The US Intelligence Advanced Research Projects Activity (IARPA) program has notified IBM that it will award the company's scientists a major multi-year research grant to advance the building blocks for a universal quantum computer. IBM announced the grant on December 8.
IBM is not disclosing further terms of the award because "it is subject to completion of final contract negotiations," according to the company.
IARPA is the research arm of the 17-member US Intelligence Community, which includes the CIA. We think a universal quantum computer could be great at addressing intelligence challenges such as deciphering encrypted data. IBM has other use-cases in mind. According to the company, "This type of leap forward in computing could one day shorten the time to discovery for life-saving cancer drugs to a fraction of what it is today; unlock new facets of artificial intelligence by vastly accelerating machine learning; or safeguard cloud computing systems to be impregnable from cyber-attack."
A quantum computer differs from a traditional computer, in which computational elements are represented by a 0 or a 1. Quantum computers have atom-sized bits that can represent 0, 1, or a superposition of both 0 and 1 at the same time. These quantum bits, or qubits, can allow a computer to perform multiple parts of a calculation at once. This makes them far more powerful than traditional computers.
This all comes at price. Qubits are currently unstable hardware and have to be shielded from heat and electromagnetic interference. They also need to be cooled to near absolute zero (-459 degree F). Otherwise, they return damaging errors.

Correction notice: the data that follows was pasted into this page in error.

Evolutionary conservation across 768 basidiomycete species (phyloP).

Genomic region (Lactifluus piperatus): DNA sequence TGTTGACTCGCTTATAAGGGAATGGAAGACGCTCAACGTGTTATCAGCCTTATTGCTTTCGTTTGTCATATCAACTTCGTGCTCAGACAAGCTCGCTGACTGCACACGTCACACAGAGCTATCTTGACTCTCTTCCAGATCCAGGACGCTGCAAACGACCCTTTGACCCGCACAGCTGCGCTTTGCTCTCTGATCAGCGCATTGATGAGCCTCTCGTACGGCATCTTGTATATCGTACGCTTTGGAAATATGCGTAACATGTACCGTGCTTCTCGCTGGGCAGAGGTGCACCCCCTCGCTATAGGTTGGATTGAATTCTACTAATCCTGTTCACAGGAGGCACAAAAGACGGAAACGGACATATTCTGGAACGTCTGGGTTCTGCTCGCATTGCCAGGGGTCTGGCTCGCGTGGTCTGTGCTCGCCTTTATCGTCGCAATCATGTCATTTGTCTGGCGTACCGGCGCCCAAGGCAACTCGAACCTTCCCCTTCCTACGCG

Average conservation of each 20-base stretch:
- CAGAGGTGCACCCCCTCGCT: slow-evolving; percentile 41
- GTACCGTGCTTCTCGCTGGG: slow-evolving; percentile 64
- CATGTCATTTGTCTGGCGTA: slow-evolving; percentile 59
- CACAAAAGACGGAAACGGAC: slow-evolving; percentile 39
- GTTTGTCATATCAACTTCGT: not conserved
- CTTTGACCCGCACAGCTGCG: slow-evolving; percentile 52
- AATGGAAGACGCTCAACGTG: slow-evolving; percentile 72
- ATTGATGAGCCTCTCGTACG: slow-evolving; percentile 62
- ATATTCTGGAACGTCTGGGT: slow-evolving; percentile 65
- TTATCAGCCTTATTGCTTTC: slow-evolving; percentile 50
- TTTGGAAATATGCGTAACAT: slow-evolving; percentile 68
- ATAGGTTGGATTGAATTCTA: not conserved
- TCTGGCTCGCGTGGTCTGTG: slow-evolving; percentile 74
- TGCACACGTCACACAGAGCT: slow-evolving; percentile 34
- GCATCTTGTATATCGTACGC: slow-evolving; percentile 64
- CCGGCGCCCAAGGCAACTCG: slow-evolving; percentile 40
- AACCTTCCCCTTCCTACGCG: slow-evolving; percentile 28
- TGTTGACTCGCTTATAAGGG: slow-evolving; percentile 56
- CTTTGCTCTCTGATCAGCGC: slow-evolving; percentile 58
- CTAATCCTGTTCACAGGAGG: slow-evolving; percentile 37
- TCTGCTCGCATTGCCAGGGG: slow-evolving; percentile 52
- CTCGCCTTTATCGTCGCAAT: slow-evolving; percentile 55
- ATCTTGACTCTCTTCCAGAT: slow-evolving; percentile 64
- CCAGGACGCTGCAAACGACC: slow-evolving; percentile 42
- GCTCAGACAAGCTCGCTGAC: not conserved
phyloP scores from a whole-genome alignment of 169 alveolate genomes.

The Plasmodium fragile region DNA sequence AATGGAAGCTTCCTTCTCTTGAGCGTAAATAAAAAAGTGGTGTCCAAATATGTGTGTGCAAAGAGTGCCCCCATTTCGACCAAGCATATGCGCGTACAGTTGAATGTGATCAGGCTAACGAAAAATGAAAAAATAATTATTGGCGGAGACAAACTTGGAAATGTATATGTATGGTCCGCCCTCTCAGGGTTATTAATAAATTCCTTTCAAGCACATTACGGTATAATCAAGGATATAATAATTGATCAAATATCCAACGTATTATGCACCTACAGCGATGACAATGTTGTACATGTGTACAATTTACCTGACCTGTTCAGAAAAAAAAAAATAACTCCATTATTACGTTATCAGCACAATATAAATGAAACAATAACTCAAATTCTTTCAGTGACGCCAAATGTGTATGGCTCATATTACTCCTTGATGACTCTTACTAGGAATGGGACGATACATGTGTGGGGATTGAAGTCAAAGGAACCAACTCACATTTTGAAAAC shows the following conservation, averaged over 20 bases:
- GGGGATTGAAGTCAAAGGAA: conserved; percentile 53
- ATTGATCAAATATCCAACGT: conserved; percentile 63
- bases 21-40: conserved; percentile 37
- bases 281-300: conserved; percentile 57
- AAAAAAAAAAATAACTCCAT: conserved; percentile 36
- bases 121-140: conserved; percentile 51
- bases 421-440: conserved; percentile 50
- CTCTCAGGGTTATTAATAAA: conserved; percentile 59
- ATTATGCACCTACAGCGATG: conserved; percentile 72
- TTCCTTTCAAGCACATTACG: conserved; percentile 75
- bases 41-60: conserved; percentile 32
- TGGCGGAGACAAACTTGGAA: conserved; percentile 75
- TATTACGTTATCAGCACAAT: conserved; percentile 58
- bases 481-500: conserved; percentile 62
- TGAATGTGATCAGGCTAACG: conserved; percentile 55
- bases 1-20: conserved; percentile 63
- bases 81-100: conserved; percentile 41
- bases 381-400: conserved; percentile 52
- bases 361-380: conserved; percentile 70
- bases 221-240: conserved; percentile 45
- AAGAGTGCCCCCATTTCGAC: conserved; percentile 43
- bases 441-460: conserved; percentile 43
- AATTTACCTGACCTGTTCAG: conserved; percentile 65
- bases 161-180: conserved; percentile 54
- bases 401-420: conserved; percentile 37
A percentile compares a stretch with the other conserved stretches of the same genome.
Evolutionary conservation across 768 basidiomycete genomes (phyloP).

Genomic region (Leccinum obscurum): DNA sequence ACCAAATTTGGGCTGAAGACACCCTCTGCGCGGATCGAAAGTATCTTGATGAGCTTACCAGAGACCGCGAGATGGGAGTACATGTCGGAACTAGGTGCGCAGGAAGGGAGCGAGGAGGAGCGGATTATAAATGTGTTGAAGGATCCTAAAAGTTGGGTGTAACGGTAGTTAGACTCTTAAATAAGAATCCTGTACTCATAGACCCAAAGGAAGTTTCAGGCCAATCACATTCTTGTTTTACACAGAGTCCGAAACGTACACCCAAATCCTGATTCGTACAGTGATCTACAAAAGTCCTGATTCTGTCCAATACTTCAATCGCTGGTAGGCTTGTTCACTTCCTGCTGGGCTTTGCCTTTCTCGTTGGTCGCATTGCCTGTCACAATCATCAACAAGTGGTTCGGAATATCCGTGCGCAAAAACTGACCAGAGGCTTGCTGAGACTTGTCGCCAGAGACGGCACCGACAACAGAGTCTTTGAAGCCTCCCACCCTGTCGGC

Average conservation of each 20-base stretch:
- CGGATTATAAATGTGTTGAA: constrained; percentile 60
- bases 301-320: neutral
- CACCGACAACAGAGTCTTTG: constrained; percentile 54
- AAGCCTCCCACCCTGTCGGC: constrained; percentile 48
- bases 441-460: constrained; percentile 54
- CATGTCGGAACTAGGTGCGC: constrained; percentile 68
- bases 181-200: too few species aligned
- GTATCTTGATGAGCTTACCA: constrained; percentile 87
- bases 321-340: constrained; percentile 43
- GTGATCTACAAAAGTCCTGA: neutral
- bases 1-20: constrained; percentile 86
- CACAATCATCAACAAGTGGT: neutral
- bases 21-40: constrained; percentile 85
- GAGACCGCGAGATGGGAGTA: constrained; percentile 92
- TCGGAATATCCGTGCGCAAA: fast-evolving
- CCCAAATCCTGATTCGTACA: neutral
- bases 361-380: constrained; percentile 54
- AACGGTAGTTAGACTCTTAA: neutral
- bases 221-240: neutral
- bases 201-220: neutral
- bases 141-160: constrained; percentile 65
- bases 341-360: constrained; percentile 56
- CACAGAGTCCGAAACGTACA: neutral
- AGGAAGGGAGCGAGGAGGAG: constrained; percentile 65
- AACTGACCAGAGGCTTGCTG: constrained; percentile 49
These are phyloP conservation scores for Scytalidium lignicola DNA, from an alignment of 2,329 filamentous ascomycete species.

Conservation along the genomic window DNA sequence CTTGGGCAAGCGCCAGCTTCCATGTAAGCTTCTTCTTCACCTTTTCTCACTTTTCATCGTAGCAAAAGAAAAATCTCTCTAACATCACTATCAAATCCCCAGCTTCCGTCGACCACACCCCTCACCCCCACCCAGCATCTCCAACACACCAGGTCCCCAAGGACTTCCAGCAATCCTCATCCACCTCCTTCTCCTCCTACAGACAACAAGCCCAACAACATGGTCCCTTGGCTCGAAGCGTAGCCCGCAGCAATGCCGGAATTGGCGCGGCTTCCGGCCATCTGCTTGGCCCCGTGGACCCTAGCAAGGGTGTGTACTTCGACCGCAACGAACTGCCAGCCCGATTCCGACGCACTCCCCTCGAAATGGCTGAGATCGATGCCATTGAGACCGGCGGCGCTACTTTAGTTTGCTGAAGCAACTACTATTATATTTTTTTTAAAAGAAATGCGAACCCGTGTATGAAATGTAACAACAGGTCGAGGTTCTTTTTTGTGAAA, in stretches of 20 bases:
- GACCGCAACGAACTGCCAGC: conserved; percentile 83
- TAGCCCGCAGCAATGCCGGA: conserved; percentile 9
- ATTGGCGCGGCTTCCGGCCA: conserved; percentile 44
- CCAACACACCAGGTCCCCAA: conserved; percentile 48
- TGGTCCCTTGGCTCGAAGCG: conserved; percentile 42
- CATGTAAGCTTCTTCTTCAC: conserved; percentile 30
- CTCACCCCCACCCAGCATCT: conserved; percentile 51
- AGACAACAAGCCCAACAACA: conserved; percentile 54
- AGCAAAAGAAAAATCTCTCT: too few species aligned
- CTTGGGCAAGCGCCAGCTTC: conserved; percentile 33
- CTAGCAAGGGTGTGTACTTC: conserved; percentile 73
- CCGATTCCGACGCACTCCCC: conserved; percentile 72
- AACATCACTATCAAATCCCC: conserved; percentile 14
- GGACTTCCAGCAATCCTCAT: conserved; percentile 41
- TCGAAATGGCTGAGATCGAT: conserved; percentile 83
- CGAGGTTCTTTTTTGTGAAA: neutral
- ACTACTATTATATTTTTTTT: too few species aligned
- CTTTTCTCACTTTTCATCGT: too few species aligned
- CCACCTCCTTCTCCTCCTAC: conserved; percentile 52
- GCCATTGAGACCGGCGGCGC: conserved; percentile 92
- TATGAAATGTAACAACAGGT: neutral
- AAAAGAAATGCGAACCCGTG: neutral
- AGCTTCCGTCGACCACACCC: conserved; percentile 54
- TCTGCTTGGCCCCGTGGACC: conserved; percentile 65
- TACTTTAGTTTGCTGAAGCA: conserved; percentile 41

The IARPA award is funded under the Logical Qubits (LogiQ) program of IARPA led by Dr. David Moehring. The LogiQ Program seeks to overcome the limitations of current quantum systems by building a logical qubit from a number of imperfect physical qubits.
According to an article in Quartz, the most powerful quantum computer that IBM has built contains only eight qubits. This machine represents qubits as Josephson junctions, which are two layers of superconductor separated by a thin insulating layer.
[IBM's not the only one making the quantum leap. Read Google, NASA Bet on Quantum Computing.]
IBM has shown, by arranging the computer into a 2D array, the ways to correct for the two kinds of errors that can occur in this kind of machine: bit-flip and phase errors. This is a major step in getting useful, trustworthy output from a quantum computer.
Alternative approaches, as those one taken by D-Wave, NASA, and Google -- which put the qubits in a line -- can't detect both bit-flip and phase errors at the same time.
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